∙New York 02 (Multi-Subject Test: Grades PreK-9), NES: About 12% addresses these three areas, in the first of the eight sections in Category I and in all of Category VIII.
∙Oklahoma 50 (Elementary Education Subtest I), NES: Two of the 17 sections address the three components for 10% of the test. The constructed-response question addresses reading and is worth 15%. Although it may address more or other than these components, about 25% of the test could address these three components.
To judge by these percentages, there is a huge variation in the importance these tests attach to an understanding of the implications of an alphabetic writing system for reading instruction and the role of vocabulary knowledge in developing reading skill. The tests differ markedly in what they expect a new elementary teacher to know. The list below, based on the percentages above, provides the total percentage of the test score that may be accounted for by test items on the three Reading First components. I also note the number of states that either require the test or make it one of two or three test options. (Keep in mind that many states require more than one PRAXIS subject test for this license. If they require PRAXIS 0012, which consists of four essay questions, they require another test as well, probably because this test may not address reading instruction at all, and possibly because a test consisting only of essay questions tends to be less reliable than a test with mainly multiple-choice questions.)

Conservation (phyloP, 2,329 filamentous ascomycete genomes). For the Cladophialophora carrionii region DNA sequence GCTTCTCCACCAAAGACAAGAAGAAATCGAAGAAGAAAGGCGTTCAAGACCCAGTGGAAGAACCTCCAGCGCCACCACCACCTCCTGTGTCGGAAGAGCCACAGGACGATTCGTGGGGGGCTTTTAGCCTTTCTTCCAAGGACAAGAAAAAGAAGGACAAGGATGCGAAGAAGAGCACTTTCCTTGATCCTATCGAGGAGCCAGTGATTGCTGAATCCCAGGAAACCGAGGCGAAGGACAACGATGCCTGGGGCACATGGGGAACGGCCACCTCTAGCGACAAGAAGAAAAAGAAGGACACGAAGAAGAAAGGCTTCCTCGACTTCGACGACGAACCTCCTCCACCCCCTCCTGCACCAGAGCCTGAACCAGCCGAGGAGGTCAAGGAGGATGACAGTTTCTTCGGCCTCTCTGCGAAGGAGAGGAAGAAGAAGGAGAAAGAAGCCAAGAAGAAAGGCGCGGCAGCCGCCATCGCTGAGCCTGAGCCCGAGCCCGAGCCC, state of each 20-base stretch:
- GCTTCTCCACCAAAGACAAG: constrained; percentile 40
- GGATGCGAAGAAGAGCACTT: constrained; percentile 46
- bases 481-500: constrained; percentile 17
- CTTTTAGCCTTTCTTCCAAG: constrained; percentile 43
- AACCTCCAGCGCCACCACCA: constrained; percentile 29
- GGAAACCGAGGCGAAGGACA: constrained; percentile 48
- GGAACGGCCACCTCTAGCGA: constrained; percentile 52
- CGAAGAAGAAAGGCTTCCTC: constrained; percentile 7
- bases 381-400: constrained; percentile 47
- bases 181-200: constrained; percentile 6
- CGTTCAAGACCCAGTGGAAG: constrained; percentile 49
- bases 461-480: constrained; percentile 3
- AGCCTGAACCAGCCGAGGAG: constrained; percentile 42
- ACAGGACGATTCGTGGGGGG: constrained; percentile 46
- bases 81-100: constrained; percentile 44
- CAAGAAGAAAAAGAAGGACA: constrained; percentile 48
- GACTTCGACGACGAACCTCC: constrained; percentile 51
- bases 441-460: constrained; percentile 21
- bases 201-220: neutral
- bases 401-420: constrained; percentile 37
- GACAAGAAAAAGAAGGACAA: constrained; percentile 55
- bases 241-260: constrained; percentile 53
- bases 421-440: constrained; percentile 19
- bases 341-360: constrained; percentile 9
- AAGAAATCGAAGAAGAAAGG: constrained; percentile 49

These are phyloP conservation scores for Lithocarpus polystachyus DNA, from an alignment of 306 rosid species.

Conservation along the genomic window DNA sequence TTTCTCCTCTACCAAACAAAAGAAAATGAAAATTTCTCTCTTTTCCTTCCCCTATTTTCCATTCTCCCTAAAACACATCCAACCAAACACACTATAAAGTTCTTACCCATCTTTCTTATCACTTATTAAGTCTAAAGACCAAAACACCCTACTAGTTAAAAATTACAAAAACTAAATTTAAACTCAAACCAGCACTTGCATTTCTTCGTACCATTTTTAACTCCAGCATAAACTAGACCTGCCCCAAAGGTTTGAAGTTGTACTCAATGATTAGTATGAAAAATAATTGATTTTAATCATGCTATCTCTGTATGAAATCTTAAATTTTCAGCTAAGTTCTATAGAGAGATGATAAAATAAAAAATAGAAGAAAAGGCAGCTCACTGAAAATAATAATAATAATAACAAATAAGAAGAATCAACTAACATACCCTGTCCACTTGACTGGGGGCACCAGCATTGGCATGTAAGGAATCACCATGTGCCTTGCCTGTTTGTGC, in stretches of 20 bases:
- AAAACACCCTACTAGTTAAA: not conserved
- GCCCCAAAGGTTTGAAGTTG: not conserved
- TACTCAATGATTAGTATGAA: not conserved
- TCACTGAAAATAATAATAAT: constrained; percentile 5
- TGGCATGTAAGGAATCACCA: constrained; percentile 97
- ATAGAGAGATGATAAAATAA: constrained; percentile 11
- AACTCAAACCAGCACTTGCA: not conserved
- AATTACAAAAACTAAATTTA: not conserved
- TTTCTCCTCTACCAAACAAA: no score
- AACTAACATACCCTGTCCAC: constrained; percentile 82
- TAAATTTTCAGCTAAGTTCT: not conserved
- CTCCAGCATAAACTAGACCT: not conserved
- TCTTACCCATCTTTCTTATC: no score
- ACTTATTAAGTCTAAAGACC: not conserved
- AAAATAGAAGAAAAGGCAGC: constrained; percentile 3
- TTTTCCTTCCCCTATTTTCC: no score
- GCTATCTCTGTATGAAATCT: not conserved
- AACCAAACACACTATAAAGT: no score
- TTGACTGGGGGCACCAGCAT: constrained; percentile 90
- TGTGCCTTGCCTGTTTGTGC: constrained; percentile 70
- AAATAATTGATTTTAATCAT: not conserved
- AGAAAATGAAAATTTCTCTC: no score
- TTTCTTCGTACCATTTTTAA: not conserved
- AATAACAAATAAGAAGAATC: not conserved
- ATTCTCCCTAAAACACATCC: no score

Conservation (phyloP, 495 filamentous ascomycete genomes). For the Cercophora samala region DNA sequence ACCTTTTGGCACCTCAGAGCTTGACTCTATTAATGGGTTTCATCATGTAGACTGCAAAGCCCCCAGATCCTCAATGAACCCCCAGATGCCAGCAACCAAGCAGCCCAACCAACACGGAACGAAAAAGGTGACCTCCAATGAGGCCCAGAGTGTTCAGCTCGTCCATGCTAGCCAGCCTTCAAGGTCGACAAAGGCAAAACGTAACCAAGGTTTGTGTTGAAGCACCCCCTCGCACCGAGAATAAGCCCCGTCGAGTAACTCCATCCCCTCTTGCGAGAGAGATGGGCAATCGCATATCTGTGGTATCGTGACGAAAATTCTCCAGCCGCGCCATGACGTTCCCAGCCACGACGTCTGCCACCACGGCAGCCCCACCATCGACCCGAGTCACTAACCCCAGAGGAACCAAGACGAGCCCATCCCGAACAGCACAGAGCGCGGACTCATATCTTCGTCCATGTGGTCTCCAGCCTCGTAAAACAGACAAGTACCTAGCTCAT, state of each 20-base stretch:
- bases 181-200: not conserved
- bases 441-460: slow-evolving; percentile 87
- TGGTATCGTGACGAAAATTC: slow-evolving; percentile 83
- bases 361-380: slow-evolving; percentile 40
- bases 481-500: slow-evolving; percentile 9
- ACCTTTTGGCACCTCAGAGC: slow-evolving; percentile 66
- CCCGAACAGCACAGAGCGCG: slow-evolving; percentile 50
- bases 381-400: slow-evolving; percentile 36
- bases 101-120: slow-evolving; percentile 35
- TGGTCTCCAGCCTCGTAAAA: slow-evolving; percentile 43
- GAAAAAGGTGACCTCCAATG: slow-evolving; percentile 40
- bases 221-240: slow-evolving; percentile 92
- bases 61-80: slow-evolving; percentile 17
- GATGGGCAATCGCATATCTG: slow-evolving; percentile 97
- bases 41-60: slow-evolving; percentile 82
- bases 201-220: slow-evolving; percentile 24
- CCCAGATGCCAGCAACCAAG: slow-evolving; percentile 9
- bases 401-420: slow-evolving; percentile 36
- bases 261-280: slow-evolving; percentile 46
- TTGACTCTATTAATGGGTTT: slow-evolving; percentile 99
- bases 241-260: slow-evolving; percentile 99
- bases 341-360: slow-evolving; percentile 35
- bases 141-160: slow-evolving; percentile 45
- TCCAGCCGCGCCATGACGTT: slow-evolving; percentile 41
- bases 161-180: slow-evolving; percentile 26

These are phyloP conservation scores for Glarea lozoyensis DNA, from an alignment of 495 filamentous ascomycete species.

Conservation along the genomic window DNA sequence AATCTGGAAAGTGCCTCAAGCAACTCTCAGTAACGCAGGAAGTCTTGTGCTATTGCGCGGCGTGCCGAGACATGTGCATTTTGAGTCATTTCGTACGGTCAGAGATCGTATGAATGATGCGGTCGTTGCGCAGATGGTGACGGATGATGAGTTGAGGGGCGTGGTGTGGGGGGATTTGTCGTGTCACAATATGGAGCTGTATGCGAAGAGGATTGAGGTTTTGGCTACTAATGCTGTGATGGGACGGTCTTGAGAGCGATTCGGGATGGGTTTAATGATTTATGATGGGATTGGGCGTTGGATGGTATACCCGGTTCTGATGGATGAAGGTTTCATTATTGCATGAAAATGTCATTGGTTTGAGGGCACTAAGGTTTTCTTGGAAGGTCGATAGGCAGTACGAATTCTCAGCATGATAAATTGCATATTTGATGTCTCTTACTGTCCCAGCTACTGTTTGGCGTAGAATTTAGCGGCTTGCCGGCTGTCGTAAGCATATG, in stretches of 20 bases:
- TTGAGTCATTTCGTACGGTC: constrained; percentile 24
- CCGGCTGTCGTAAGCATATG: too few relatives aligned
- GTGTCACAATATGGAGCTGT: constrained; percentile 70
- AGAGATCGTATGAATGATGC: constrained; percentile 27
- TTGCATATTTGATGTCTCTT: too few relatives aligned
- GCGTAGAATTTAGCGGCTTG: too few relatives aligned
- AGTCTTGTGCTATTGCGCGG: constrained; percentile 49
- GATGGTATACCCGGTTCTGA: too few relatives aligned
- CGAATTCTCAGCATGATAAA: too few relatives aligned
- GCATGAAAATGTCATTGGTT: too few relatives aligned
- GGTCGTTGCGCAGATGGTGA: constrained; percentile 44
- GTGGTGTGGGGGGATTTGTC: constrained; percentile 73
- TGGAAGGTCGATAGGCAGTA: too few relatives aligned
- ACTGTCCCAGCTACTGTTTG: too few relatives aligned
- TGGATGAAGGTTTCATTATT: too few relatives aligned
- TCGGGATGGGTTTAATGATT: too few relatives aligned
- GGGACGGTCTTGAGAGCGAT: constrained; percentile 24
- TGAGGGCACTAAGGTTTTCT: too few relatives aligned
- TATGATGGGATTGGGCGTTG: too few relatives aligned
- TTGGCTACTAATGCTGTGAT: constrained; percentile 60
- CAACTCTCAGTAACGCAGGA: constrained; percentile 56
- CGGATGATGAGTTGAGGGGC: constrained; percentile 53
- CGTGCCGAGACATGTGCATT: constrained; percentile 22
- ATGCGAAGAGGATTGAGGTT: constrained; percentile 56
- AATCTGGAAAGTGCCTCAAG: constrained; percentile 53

PRAXIS 0011: 7% (17 states) Massachusetts 90: 54%
PRAXIS 0012: 1% (7 states) Michigan 83: 2%
PRAXIS 0014: 3% (22 states) New York 02: 12%
PRAXIS 0201: 39% (1 state) Oklahoma 50: 25%
California RICA: 45-50% Illinois 110: 5-6%